So often, independent music exists in tiny pieces of ephemera. It's easy to forget bands as old concert bills get crumpled and cassette tapes disintegrate. Scenes are packed away in boxes in closets and emerge later to be resold on eBay. Last month, Patton Oswalt had an article about geek culture on Wired where he said that the internet has changed the act of collecting knowledge -- that as we move towards an increasingly digital culture, we get closer and closer to "everything that ever was, available forever," and with it, instant, downloadable expertise. It's clear that the internet has changed the way that music is not only shared, but preserved, especially with regard to music that has been produced independently. It may not be possible to find a physical copy of a 7" limited to 200 copies or a tape limited to 75, but technology allows people to digitally transfer & instantly share these releases with each other (I won't lie, though, I'll always prefer a physical product to a download.) I like Tiny Idols because it's a compilation that seems to speak both to and against the concept of "everything that ever was, available forever." Tiny Idols gives you fragments of a scene, letting you peek into the windows to hear bits and pieces, but gently reminding you that the Big Picture, the experience of being there, is something that cannot be recreated. As our cultural products become increasingly digital (and everlasting), I think it's important to be reminded of the ephemeral and to recognize the importance of something that can't be perfectly preserved or recreated.

Volumes 1-3 of the Tiny Idols series are $10 each from Snowglobe Records, you can order online here. If the third compilation in the Tiny Idols series is this strong, I can't imagine how good 1 & 2 must be. Mike also has a Tiny Idols blog, though it's light on content and hasn't been updated for awhile.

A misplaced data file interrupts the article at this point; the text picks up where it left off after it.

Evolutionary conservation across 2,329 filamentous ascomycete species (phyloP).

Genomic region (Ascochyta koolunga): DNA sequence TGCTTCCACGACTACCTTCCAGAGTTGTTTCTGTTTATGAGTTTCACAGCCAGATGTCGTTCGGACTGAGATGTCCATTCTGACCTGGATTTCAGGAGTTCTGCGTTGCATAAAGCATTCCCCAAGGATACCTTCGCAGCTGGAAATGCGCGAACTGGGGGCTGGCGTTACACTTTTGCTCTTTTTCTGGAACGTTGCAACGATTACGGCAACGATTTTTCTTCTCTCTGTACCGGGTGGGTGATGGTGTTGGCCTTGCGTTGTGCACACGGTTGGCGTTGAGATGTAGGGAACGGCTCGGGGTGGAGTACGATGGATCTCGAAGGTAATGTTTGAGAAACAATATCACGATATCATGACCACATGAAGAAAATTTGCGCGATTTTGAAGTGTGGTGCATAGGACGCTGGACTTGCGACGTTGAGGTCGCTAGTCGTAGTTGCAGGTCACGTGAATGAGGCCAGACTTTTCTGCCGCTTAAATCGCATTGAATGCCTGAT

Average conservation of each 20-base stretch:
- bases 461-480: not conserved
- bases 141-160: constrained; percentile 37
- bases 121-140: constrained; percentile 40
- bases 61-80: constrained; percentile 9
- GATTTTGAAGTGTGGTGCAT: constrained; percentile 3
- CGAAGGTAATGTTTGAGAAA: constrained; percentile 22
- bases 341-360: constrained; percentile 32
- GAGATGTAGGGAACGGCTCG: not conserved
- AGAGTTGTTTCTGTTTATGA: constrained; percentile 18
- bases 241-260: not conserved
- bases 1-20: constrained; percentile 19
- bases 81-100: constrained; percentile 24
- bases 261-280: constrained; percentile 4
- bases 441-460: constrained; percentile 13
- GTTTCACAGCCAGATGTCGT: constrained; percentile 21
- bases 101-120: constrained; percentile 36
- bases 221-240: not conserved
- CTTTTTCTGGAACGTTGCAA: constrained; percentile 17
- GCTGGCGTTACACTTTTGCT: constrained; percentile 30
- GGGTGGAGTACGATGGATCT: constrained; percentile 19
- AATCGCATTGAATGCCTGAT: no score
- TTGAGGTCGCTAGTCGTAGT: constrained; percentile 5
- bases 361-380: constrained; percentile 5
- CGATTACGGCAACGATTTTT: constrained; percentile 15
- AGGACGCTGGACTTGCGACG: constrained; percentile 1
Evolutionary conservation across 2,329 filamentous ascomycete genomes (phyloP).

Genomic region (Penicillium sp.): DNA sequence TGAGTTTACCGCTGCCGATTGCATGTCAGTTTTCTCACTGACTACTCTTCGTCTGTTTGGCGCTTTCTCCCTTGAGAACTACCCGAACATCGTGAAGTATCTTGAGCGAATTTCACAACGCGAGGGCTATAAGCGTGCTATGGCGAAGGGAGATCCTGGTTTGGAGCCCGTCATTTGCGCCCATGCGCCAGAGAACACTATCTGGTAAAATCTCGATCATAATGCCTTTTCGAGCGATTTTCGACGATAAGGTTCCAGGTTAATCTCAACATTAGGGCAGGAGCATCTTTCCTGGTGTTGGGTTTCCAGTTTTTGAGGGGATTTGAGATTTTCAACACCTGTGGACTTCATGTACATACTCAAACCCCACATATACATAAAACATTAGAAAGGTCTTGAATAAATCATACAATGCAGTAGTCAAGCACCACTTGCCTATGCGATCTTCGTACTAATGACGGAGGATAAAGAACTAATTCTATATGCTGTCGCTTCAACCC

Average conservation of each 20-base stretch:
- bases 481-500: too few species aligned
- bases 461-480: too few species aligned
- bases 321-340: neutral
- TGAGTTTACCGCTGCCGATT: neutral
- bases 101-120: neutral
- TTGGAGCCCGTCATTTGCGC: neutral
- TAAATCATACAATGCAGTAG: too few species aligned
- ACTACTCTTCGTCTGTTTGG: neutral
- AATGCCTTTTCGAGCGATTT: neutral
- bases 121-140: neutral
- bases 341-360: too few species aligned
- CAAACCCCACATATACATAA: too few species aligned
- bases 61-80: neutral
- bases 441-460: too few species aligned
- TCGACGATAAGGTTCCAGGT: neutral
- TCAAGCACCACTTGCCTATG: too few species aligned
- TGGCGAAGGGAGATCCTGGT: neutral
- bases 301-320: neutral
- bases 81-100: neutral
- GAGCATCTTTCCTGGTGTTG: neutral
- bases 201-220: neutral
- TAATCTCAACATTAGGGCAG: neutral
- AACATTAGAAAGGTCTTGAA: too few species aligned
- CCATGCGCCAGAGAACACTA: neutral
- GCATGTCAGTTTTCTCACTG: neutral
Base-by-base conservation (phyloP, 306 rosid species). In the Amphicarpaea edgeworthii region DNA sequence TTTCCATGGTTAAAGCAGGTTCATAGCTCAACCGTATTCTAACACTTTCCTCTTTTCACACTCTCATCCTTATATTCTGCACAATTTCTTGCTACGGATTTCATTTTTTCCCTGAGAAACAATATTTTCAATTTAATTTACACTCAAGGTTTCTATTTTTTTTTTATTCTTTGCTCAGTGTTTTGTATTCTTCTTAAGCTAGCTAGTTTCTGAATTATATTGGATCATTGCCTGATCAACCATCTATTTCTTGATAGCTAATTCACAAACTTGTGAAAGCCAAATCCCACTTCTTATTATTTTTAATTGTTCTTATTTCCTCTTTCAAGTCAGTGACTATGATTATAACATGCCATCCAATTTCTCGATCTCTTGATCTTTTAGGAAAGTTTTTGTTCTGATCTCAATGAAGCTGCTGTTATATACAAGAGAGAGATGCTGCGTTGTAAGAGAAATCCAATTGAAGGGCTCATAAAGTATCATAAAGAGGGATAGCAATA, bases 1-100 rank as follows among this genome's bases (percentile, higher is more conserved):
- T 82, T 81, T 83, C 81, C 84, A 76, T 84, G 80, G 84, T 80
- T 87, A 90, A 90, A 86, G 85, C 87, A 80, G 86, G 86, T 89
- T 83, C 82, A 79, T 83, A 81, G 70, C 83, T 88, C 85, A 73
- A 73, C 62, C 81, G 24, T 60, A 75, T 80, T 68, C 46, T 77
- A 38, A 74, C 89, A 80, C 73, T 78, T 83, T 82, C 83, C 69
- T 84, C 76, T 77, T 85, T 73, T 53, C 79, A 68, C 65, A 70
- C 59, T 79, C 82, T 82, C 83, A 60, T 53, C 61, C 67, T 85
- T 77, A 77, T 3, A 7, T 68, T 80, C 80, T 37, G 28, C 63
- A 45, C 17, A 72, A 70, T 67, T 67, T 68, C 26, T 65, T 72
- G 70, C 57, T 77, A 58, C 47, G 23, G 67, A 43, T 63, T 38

Complete Track Listing
  1. "I'll Be Around" - Sardina
  2. "What to Want" - Small Factory
  3. "Sugar Juice" - Vacation Bible School
  4. Delirious" - The Hazeltones
  5. "2,000" - Coctails
  6. "Send" - It Thing
  7. "Loon" - Poole
  8. "Too Close" - The Christines
  9. "Endure Me" - Honeybunch
  10. "Just Don't Try" - Witch Hazel
  11. "Today is a Fine Day to Die" - Apollonia Heck
  12. "Kibbles and Bits" - Radon
  13. "No Surprise" - Glue
  14. "Bruce Jenner" - Honda
  15. "Balboa's Canyon" - Zoom
  16. "Crazy Steven" - Zen Frisbee
  17. "The Girl with 10,000 Holes" - Baldo Rec
  18. "Satellite" - Kicking Giant
  19. "Pedal" - Crayon
  20. "Ultra Crush" - Her Tears
  21. "Girlwish" - Fudge
  22. "Senile Felines" - Aleka's Attic


Andrew TSKS said...

Damn, K, I am blown away to hear that you hadn't heard of any of those bands other than Kicking Giant. I don't know them all, but some of them--Witch Hazel, The Coctails, Honeybunch--were pretty big when I was 18 or so (1994). Aleka's Attic was River Phoenix's band. I haven't ever actually heard them, but that name definitely got thrown around a lot for a few years. Fudge are from my hometown of Richmond VA, so I saw them multiple times and even knew a couple of the guys in that band. And Small Factory were seriously HUGE back then. I thought their reputation would have survived, for sure.

But regardless, it's cool that you've heard this stuff now, and if you do track down the other works of these bands, you've got some great listening ahead of you. I recommend starting with Small Factory's "I Do Not Love You" LP and Fudge's "The Ferocious Rhythm Of Precise Laziness," but you really can't go wrong.